Insanely sweet, gooey and lusciously drippy, nothing inspires an otherwise civilised person to eat straight from a can like sweetened condensed milk does. It’s made by slowly boiling whole milk, which evaporates water and forms a thick, concentrated milky liquid. Plenty of sugar (in a ratio of nearly half sugar to milk) gets added along the way.
The concept of condensing milk isn’t a new one. According to Marco Polo, the 13th-century Tatars were doing it, and Nicolas Appert, the French inventor of airtight food preservation, finessed the process in 1820. Appert, who used glass jars to preserve food, was answering the call of Napoleon, looking for a way to provide food that wouldn’t spoil for his vast armies. Canned foods, including condensed milk, were later used widely as field rations during the American Civil War, as milk in this form was easy to store and transport. Troops returning home sang the praises of the stuff and – bingo! – consumer demand was born.
Today, sweetened condensed milk is consumed around the globe and is especially useful in tropical climes, thanks to an almost indefinite shelf life. It is used in places like Malaysia and Vietnam in coffee, fruit shakes and to sweeten tea. It’s also used as an ingredient in certain desserts across Asia and the subcontinent, and is even slathered on toast for breakfast. In Latin America it shows up in sweets such as Brazilian brigadeiros (a confection not unlike chocolate truffles) and torta de bolacha, a baroque arrangement of biscuits, creamy custard, lemon juice and condensed milk. It’s also the base for dulce de leche, used widely in South America for cake and biscuit fillings. Maybe the most famous condensed milk based desserts though, are the American key lime pie and modern British creation, banoffee pie.
Traditional recipes for these ridiculously delicious buns tend to be dense with flour, but here’s a slightly fluffier version for you to try. As if the condensed milk in the filling isn’t enough, you get to pour more over the end result.
2. Condensed milk jelly
In a cup, soften 2½ tsp powdered gelatine in 2½ tbsp cold water. Place the cup in a saucepan of simmering water and heat until dissolved. Heat ⅔ cup sweetened condensed milk and 330 ml soy milk together. Stir in the gelatine mixture, divide among glasses then refrigerate. Simmer 250 g sugar, ⅓ cup ground coffee and 400 ml water until slightly thickened. Cool, strain and serve with jelly.
3. Carrot halva
In a large saucepan, cook 1.5 kg grated carrot in ½ cup ghee over medium heat for 30 minutes, stirring, until quite dry. Stir in 1 x 395 g can condensed milk, 1 tsp ground cardamom, ⅓ cup sugar and ½ cup each chopped cashews and raisins. Reduce heat to low and cook, stirring, for another 1 hour or until very thick. Press mixture into a dish, set aside to cool, then cut into pieces.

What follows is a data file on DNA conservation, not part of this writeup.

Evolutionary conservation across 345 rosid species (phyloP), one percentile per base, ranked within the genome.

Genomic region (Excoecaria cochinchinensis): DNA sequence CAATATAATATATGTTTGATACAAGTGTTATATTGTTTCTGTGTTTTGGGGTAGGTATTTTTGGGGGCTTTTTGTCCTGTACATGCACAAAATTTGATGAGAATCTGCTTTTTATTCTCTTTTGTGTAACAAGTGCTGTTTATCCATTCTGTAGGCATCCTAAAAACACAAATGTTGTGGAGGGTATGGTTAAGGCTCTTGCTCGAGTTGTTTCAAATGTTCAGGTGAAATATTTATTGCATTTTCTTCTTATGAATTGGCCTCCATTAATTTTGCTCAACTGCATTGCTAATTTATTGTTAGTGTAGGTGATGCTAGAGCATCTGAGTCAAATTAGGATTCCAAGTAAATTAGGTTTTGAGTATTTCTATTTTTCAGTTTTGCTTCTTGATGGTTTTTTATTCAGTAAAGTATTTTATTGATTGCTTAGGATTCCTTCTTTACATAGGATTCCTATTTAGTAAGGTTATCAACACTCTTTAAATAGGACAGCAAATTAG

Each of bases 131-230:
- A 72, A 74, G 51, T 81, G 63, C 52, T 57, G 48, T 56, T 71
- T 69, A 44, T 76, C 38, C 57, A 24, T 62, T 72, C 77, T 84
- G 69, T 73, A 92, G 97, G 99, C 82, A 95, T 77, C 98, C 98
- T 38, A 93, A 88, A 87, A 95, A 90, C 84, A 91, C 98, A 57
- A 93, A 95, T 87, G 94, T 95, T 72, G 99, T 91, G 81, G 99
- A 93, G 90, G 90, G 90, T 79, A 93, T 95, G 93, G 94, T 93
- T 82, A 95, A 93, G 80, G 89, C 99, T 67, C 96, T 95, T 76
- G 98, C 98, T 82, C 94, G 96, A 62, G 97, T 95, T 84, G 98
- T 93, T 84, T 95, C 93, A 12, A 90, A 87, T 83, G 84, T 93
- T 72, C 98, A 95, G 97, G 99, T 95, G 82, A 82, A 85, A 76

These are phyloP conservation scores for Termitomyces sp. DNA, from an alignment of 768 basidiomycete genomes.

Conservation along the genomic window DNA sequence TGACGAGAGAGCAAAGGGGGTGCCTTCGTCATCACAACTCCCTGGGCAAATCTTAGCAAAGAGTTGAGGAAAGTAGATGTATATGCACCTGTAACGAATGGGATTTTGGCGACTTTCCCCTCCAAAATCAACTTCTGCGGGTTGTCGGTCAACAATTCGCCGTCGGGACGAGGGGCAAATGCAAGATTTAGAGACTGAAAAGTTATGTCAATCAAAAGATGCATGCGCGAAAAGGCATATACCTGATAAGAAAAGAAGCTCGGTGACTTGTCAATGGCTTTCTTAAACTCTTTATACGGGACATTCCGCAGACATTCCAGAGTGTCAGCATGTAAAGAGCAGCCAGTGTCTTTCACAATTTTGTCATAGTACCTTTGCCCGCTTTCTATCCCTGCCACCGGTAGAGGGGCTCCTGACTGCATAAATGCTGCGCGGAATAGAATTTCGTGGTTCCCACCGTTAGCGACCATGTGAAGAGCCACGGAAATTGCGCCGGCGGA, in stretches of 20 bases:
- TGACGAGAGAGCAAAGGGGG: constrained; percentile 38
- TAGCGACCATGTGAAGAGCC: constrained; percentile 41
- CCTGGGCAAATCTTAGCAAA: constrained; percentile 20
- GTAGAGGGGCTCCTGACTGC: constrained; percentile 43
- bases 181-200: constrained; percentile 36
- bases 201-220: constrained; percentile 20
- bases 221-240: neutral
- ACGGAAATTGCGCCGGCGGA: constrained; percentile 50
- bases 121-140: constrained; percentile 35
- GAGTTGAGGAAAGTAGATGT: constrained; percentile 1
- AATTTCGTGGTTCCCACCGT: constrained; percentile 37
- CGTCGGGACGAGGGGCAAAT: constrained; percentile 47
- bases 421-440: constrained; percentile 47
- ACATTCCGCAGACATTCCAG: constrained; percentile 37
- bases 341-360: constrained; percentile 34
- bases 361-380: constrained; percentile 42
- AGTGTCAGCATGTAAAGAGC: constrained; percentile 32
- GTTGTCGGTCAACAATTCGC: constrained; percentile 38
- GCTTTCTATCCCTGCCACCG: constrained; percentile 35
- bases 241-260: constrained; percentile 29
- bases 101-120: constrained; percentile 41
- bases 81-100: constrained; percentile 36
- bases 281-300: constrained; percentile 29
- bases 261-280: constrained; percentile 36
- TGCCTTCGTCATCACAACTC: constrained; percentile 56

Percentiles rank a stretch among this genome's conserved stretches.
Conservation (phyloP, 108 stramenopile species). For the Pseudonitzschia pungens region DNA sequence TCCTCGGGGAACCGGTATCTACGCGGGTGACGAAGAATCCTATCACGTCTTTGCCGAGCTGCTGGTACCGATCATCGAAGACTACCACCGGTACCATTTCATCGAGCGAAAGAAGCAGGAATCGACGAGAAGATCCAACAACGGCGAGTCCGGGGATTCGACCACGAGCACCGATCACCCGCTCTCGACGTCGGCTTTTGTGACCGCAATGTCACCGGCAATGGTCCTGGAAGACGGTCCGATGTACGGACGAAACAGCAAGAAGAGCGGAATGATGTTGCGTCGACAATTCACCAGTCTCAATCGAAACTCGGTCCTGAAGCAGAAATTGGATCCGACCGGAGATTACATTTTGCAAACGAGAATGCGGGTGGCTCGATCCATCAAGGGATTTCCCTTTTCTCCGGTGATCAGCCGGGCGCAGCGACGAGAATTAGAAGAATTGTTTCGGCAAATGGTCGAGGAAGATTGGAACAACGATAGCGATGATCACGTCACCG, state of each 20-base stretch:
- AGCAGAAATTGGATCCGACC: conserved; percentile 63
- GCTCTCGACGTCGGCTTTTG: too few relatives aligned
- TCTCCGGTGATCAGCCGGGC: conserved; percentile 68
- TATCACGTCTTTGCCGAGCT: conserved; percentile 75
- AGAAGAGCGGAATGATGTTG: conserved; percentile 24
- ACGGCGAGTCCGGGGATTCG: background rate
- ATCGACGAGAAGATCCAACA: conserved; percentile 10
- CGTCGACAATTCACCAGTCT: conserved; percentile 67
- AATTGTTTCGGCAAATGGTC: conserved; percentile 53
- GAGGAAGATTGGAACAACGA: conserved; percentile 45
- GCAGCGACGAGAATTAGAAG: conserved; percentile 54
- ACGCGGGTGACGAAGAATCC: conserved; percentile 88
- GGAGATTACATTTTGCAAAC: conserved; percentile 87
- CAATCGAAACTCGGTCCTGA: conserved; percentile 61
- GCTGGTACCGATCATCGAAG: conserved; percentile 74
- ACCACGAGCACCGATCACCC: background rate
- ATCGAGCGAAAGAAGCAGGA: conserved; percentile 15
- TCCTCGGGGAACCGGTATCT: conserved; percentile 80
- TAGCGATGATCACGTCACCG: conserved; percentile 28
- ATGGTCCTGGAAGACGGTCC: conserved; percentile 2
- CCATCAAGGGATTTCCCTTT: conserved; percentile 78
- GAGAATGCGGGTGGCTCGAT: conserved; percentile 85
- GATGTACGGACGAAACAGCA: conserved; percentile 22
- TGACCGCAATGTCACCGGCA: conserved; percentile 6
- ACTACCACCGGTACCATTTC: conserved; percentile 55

Otherwise known as caramel slice, delve into this timeless favourite that is a delicious combo of crunchy, biscuity base, gooey caramel filling and glossy chocolate coating. The addition of salted peanuts only makes an already very good thing even better. This does make an admittedly large batch but you can easily just halve everything and bake it in a smaller dish.
5. Dulce de leche
Pierce the top of a can of sweetened condensed milk three times around the edge. Place in a saucepan of water, pierced side up, and fill the pan with water to come three-quarters of the way up the side of the can. Simmer for 4 hours, topping up the water as necessary. Remove can carefully from pan, cool can completely, then open and remove dulce de leche.
6. No-churn cherry ice-cream
In a bowl, whisk 600 ml pouring cream until it starts to thicken. Pour in 1 x 395 g can sweetened condensed milk and whisk for 3 minutes or until creamy. Pour into a 16 cm x 20 cm x 5 cm ceramic dish and drop 8 tablespoonfuls of cherry jam over the top. Cover with plastic wrap then freeze overnight. Stand for 5 minutes to soften before serving with pitted cherries.
Pound cake is so-called because of the ratio of flour, butter, eggs and sugar; the weight of each is more or less identical, and recipes in imperial measurements often called for a pound of each. The condensed milk gives the cake a tenderness and richness that is rather seductive.
8. Spiced rice pudding
Cook 1⅔ cups arborio rice in 1⅓ cups milk and 1½ cups water with 2 cinnamon sticks, covered, until liquid is absorbed and rice is tender. Stir in 400 ml milk, 1 x 395g can sweetened condensed milk and ½ cup sugar. Stir over low heat for 15 minutes or until creamy. Remove cinnamon and serve hot or warm.
9. Condensed milk mayo
Surprise yourself by trying this version of a years-gone-by favourite lightly drizzled over bitter leaves such as radicchio and curly endive. In a bowl, whisk together 1 x 395g can sweetened condensed milk, 2 teaspoons powdered mustard and 1 cup malt vinegar, until smooth. Stand for a few minutes then season with salt and pepper. Thin with a little water, if you like.
This rich Lebanese dessert is traditionally made using clotted cream, while some cooks use whipped ricotta sweetened with sugar and flavoured with orange blossom water. Needless to say, versions abound, but the condensed milk cream in this recipe works super-well.
Photography, styling and food preparation by china squirrel.
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When she doesn’t have her head in the pantry cupboard, Leanne Kitchen finds time to photograph food and write cookbooks. You can view her work on her website.